~ The Social Diary ~




by The Social Diary Health Expert Columnist Ruth S. Jacobowitz
Column #18, May 4th, 2007

         Now I lay me down to sleep….I hope. That hope at the end of a busy day is what some people cling to, and while it doesn’t often bring the benefit of a good night’s sleep, it has created a major market and sleep, or the inability to sleep, has become big business.

          There are physicians who specialize in sleep disorders and hospitals that have sleep clinics. We’ve even seen sleep laboratories in hotels. Imagine being asleep in a five star hotel hooked up with 27 electrodes to a computer. Sounds like a grueling night to me and no room service breakfast complete with a rose in a vase and a free newspaper is going to make that appealing. And the sleep clinic in the hotel faded fast, particularly because physicians were not comfortable with their patients receiving medical services at the Four Seasons or any other hotel.

          A recent report from the Millennium Research Group found that sleep disorders in the US has fueled one of the hottest spa trends in 2007. Their data are reported in the group’s US Market Opportunities for Respiratory and Sleep Management Devices, 2007.

          Wouldn’t that be some productive idea? What if, at a spa, you could really delve into the mysteries of sleep, learn relaxation therapies, and develop habits that could lead to a good night’s sleep? That untapped market is comprise of  as many as 70 million Americans for whom sleep is elusive  and for the one American in two, for whom a good night’s sleep is merely a pipe dream, according to the National Center on Sleep Disorders.

          The subject of sleep has been the cover story on most magazines at some time from Business Week to Newsweek and in all the women’s magazines, and report the same numbers of people who are unable to sleep. Yet many people shy away from going into the hospital searching for a good night’s sleep. At a spa, this search could be conducted in an ideal atmosphere and the newest therapies could be discovered. Let’s look at some of them that are actually more spa-like.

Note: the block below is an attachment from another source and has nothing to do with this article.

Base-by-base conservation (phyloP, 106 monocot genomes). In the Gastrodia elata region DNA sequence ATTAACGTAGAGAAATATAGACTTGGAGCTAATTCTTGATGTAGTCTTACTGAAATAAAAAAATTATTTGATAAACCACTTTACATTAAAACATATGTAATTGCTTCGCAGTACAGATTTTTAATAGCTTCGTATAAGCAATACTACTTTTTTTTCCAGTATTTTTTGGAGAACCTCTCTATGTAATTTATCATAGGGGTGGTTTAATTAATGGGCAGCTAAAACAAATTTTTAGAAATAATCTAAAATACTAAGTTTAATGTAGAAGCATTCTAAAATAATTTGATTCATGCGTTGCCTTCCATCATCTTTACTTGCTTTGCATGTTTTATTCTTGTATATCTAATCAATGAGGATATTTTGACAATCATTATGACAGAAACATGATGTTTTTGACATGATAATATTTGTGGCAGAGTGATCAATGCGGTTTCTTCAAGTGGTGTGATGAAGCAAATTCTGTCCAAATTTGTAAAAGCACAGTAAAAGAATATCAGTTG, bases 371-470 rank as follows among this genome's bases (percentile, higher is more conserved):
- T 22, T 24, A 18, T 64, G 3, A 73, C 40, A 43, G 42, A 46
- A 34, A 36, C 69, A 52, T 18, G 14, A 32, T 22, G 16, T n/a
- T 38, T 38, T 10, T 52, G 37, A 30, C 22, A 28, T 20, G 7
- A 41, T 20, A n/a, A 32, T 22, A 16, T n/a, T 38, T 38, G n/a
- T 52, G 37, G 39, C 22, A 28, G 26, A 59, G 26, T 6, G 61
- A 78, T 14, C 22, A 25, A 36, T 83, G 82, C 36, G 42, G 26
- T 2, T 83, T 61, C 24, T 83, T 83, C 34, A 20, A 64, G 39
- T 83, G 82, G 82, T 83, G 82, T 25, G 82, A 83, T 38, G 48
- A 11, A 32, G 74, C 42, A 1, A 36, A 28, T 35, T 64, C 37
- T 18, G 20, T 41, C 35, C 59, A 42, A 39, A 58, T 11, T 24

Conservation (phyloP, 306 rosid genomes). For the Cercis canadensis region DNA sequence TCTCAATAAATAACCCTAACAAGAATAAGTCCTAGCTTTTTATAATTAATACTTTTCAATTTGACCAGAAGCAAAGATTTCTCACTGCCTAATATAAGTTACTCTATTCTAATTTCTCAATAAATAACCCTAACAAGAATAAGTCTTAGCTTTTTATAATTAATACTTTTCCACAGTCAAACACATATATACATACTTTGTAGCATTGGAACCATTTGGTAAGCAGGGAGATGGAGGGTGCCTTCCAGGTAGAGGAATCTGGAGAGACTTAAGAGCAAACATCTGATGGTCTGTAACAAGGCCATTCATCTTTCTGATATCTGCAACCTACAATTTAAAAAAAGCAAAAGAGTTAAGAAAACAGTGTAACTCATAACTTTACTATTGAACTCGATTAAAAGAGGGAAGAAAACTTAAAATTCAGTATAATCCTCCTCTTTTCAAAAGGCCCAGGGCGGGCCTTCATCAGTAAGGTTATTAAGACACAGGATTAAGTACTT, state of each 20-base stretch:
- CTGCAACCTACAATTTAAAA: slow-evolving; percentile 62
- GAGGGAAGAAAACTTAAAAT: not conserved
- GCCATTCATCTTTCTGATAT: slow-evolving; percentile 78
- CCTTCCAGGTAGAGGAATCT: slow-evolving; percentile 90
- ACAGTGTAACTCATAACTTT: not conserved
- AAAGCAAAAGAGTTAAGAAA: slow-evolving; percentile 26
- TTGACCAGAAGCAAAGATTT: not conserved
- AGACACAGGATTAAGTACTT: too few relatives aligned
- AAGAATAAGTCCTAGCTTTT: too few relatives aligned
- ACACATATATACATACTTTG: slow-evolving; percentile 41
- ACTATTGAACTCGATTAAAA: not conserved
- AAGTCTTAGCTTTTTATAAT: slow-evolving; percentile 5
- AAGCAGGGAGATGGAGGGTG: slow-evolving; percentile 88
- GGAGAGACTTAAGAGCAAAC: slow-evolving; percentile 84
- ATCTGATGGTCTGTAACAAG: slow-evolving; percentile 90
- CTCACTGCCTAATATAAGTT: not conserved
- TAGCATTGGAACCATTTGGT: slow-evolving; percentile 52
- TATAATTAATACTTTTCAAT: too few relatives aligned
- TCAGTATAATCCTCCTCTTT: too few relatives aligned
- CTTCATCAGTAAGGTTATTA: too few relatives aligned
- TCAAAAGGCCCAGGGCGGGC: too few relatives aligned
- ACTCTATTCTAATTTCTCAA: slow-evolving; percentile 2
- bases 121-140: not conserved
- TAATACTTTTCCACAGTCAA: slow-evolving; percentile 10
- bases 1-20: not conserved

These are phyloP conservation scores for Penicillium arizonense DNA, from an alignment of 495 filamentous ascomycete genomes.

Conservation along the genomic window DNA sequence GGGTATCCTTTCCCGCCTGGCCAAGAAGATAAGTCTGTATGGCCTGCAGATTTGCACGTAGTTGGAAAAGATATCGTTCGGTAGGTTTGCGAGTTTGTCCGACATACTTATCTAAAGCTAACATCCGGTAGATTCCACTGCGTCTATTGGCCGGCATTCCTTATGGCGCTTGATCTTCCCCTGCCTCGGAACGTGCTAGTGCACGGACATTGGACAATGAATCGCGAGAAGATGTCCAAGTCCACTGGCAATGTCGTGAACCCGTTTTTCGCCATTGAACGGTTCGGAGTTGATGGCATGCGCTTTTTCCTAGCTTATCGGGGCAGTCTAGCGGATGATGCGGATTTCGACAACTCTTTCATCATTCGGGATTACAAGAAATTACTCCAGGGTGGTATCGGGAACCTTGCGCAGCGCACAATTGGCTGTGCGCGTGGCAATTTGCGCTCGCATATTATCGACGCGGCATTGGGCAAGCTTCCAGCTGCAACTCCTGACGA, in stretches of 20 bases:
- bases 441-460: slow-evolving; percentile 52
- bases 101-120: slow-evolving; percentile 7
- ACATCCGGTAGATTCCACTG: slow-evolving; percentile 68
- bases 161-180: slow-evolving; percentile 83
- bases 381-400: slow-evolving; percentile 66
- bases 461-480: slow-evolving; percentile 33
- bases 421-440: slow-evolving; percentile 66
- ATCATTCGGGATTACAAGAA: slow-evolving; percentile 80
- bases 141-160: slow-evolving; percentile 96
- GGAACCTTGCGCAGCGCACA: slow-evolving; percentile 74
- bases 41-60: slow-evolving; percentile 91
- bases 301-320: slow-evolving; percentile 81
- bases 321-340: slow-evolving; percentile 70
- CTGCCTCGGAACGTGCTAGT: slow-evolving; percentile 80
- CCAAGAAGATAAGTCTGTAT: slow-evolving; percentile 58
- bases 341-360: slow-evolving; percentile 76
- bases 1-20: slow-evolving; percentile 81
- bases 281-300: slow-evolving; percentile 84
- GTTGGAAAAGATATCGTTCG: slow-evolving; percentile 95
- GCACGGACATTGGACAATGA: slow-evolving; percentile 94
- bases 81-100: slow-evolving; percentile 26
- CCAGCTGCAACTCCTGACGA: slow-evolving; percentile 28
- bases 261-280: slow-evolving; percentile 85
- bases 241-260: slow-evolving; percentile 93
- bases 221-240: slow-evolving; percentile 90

The following are some accepted therapies that modify behaviors and attitudes that can exacerbate sleep problems.

Reconditioning--primarily ensures that the bed is associated only with sleep and sex. No tv or even reading in bed. No staying in the bedroom if one cannot sleep and it means getting up the same time each morning no matter how little sleep you have had. And, of course, napping is a no-no.

Relaxation therapy has as its goal to clear the mind of any anxiety or stress that can disrupt sleep and to prepare the body for a comfortable night’s rest. The techniques include progressive muscle relaxation and attention-focusing procedures such as meditation.
Sleep restriction therapy attempts to increase the sleep drive through partial sleep deprivation. In this therapy, the physician prescribes a strict sleep schedule. The patient’s time in bed is restricted to the amount of time he or she has reported sleeping though never less than 4.5 hours. Once the patient accumulates a large sleep debt and shows drowsiness, sleep time is gradually increased until a full night of restorative sleep is achieved.

Light therapy—this technique can have a significant impact on the timing and duration of sleep. Bright light therapy involves exposing the patient’s eyes to an appropriate intensity for a suitable length of time, and at a suitable time of day. It is vital that the patient follow the schedule as determined by the physician, because the timing of light exposure is critical in achieving the optimum therapeutic effect.
Biofeedback—this therapy calls upon mind power and will power to influence the body’s automatic functions. Biofeedback information is obtained through various monitoring devices, is used to sharpen the patient’s awareness of bodily functions and to help the patient regulate heart rate, skin temperature, breathing rate and muscle control. this can allow the patient to reduce stress and muscle tension and promote relaxation.

          Researchers found that 75% of American adults frequently have the symptoms of sleeping problems. Those surveyed reported bouts of insomnia a few nights a week or more in the 2005 National Sleep Foundation’s Sleep in America Poll.So what can we contemplate hearing more about in the future? Spas as places to go to be pampered and to relax, and to sleep, “…perchance to dream.”


** Ruth S. Jacobowitz is a health advocate, speaker and author of six consumer health books, such as 150 Most Asked Questions About Midlife Sex, Love and Intimacy. Her newest book, Final Acts—a novel, is a medical legal feminist thriller that takes place in a hospital setting. Visit Ruth on www.ruthjacobowitz.com .


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